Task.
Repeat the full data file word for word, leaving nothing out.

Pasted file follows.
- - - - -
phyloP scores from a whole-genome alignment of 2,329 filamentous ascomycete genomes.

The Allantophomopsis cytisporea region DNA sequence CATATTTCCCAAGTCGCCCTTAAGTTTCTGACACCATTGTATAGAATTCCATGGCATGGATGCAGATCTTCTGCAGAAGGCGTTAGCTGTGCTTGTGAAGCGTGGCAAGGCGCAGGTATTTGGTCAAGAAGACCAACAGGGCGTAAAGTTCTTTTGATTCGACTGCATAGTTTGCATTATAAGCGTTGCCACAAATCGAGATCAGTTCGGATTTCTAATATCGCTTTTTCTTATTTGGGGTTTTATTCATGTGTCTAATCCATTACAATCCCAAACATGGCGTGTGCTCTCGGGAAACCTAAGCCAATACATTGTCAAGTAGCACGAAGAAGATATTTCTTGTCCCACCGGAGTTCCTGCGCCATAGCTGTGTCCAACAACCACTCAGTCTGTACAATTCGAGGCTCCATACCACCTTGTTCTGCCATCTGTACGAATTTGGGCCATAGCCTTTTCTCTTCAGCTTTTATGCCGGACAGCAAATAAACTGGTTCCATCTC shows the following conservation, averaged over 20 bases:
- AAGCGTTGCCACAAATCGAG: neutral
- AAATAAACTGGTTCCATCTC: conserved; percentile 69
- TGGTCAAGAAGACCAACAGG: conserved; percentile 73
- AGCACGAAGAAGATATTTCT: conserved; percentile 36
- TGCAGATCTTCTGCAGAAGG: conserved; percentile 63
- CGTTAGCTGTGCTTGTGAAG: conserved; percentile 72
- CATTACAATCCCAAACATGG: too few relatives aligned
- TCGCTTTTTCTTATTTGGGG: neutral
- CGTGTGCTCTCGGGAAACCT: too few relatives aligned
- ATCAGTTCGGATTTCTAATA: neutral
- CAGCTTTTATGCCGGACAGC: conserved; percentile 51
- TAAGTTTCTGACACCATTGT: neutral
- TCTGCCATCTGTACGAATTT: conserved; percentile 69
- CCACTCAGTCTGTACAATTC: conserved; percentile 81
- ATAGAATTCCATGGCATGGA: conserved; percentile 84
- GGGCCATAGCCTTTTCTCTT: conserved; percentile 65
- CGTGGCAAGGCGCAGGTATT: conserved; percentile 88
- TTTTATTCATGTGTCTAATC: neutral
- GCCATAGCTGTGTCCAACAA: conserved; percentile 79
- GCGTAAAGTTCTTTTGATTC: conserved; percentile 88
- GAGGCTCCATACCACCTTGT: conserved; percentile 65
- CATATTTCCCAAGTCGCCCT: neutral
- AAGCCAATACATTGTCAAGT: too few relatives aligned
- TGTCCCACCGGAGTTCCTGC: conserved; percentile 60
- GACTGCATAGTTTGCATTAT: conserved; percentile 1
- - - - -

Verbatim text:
phyloP scores from a whole-genome alignment of 2,329 filamentous ascomycete genomes.

The Allantophomopsis cytisporea region DNA sequence CATATTTCCCAAGTCGCCCTTAAGTTTCTGACACCATTGTATAGAATTCCATGGCATGGATGCAGATCTTCTGCAGAAGGCGTTAGCTGTGCTTGTGAAGCGTGGCAAGGCGCAGGTATTTGGTCAAGAAGACCAACAGGGCGTAAAGTTCTTTTGATTCGACTGCATAGTTTGCATTATAAGCGTTGCCACAAATCGAGATCAGTTCGGATTTCTAATATCGCTTTTTCTTATTTGGGGTTTTATTCATGTGTCTAATCCATTACAATCCCAAACATGGCGTGTGCTCTCGGGAAACCTAAGCCAATACATTGTCAAGTAGCACGAAGAAGATATTTCTTGTCCCACCGGAGTTCCTGCGCCATAGCTGTGTCCAACAACCACTCAGTCTGTACAATTCGAGGCTCCATACCACCTTGTTCTGCCATCTGTACGAATTTGGGCCATAGCCTTTTCTCTTCAGCTTTTATGCCGGACAGCAAATAAACTGGTTCCATCTC shows the following conservation, averaged over 20 bases:
- AAGCGTTGCCACAAATCGAG: neutral
- AAATAAACTGGTTCCATCTC: conserved; percentile 69
- TGGTCAAGAAGACCAACAGG: conserved; percentile 73
- AGCACGAAGAAGATATTTCT: conserved; percentile 36
- TGCAGATCTTCTGCAGAAGG: conserved; percentile 63
- CGTTAGCTGTGCTTGTGAAG: conserved; percentile 72
- CATTACAATCCCAAACATGG: too few relatives aligned
- TCGCTTTTTCTTATTTGGGG: neutral
- CGTGTGCTCTCGGGAAACCT: too few relatives aligned
- ATCAGTTCGGATTTCTAATA: neutral
- CAGCTTTTATGCCGGACAGC: conserved; percentile 51
- TAAGTTTCTGACACCATTGT: neutral
- TCTGCCATCTGTACGAATTT: conserved; percentile 69
- CCACTCAGTCTGTACAATTC: conserved; percentile 81
- ATAGAATTCCATGGCATGGA: conserved; percentile 84
- GGGCCATAGCCTTTTCTCTT: conserved; percentile 65
- CGTGGCAAGGCGCAGGTATT: conserved; percentile 88
- TTTTATTCATGTGTCTAATC: neutral
- GCCATAGCTGTGTCCAACAA: conserved; percentile 79
- GCGTAAAGTTCTTTTGATTC: conserved; percentile 88
- GAGGCTCCATACCACCTTGT: conserved; percentile 65
- CATATTTCCCAAGTCGCCCT: neutral
- AAGCCAATACATTGTCAAGT: too few relatives aligned
- TGTCCCACCGGAGTTCCTGC: conserved; percentile 60
- GACTGCATAGTTTGCATTAT: conserved; percentile 1